From my teenage years in the North of Germany, I remember well the Easter bonfires that were held everywhere in the night of Easter Saturday. In Hamburg, the place where I grew up, the biggest bonfires were along the river Elbe. For these bonfires huge piles of wood were assembled (the higher and the bigger, the better), and on top of these piles a puppet made from straw (often a witch) was added. When it turned dark, the bonfires were started. It is a very old tradition, dating back to pre-Christian times. The idea behind these bonfire was to chase away the winter, to burn it out, and to ask for a rich harvest. In Christian times, this tradition prevailed and priest would light an Easter candle with the bonfire and carry it to the dark church, thus symbolizing Jesus Christ as the light for the world. I do not remember ever having seen the lightening of a candle, though. I recall the Easter fires as very social events with a lot of people who sat by the fires, talked and had a beer.
All in all, Eastertime is lovely here, in Germany! And I hope you enjoyed reading about it. But now I will go and put some colourful eggs in my little bush in the front yard so that the Easter bunny will find its way to my garden, too!
Slovenia is a predominantly Catholic country and many families still celebrate it by going to church and following the Easter traditions. There are some Easter bunnies and chocolate eggs available at the shops (more and more each year), but they are not traditionally Slovenian even though some younger generations adopted them. I won't write about these though. I'll try to describe how my family and my husband's celebrated Easter in the past and how we two still celebrate it today. My grandma said – It is OK if you don't go to church, but if you consider yourself a Catholic, you should go to church at least twice a year: on Easter and Christmas!
|Blessing of the fire|
The preparations for Easter start the Sunday before Easter Sunday. We call it "cvetna nedelja" or translated: floral Sunday. People bring "butarica" to church and have it blessed then have it in the living area of the house/flat. Butarica is an arrangement of green branches and ribbons, but some people also bring small olive tree branches. Traditionally one of the boys who is still at school was the one who took butarica to church to be blessed, but not many people remember this tradition nowadays.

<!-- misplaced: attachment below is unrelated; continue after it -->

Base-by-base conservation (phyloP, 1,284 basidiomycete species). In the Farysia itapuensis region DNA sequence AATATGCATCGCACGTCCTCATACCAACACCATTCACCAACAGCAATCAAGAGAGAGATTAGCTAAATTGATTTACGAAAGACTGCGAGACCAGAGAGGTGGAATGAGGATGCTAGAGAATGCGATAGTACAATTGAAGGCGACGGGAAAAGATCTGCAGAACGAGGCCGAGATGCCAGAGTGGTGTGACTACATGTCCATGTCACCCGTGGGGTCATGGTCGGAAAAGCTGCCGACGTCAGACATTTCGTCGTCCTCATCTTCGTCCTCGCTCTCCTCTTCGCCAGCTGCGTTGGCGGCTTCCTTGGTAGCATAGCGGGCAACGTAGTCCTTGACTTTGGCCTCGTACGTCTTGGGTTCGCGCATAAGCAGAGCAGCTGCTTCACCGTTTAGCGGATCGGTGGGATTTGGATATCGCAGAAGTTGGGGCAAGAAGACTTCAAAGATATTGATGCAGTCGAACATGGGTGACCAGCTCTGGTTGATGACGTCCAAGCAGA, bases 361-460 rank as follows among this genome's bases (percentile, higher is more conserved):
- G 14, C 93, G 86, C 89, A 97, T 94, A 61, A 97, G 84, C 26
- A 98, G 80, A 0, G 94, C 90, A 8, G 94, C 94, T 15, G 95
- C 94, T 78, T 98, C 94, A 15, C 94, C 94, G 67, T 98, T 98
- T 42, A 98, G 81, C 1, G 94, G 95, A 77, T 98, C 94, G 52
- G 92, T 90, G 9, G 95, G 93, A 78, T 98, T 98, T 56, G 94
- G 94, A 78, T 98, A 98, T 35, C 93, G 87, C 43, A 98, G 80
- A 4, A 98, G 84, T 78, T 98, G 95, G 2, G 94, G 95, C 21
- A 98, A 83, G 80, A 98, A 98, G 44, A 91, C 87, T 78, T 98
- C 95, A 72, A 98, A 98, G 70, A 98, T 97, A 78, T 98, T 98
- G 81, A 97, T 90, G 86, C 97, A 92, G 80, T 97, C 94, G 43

On Holy Saturday everything is in preparation for Easter Sunday. Women bake potica (traditional Slovenian cake), cook ham, children colour eggs... All the food is then put in a basket and taken to church to be blessed. Food that must be in the basket: potica (represents the Jesus' crown), ham (represents Jesus' body), horse radish (represents the nails) and coloured eggs (traditionally they are coloured read and represent Jesus' blood drops). In my area we also put "zelodec" (stomach) in the basket. It is smoked pig stomach filled with bacon, eggs and bread filling, which is then baked.
|Typical Easter baskets|
Traditionally, the oldest unmarried daughter in the family was the one taking the basket to be blessed, but, again, not many people remember this tradition. At the time, women wait in the church for the food to be blessed, men and children make a fire in front of the church and burn a dried wood mushroom on it. After the priest blesses the food he goes outside and blesses the fire. The kindling mushrooms are then taken home and put on a fire so that the fireplace is also blessed. This tradition is not alive in the towns and cities because most households are heated with central heating, but in rural areas it's still practiced. We practiced it until a few years ago when we moved to town. I really liked it because it's a rare occasion when the whole village got together (even the people who only got home from towns for the holidays). I usually put the basket in our small church and then joined the men and also a lot of women outside to catch up and hear the latest gossip. In the evening it's time for Easter Vigil.
On Sunday morning it's time for church again and after the morning mass a breakfast for the whole family is prepared from the food that was blessed on Saturday. Traditionally it's only allowed to be eaten by hands (no cutlery) and it's not allowed to give any of the blessed food to cats. On this day the whole family should stay at home.
Easter Monday is a day when people visit their friends and family. During these visits they often exchange Easter eggs.
Thank you Katharina and Vesna!!! It was great reading your splendid articles! Hope to see you again in Penpalling & Letters!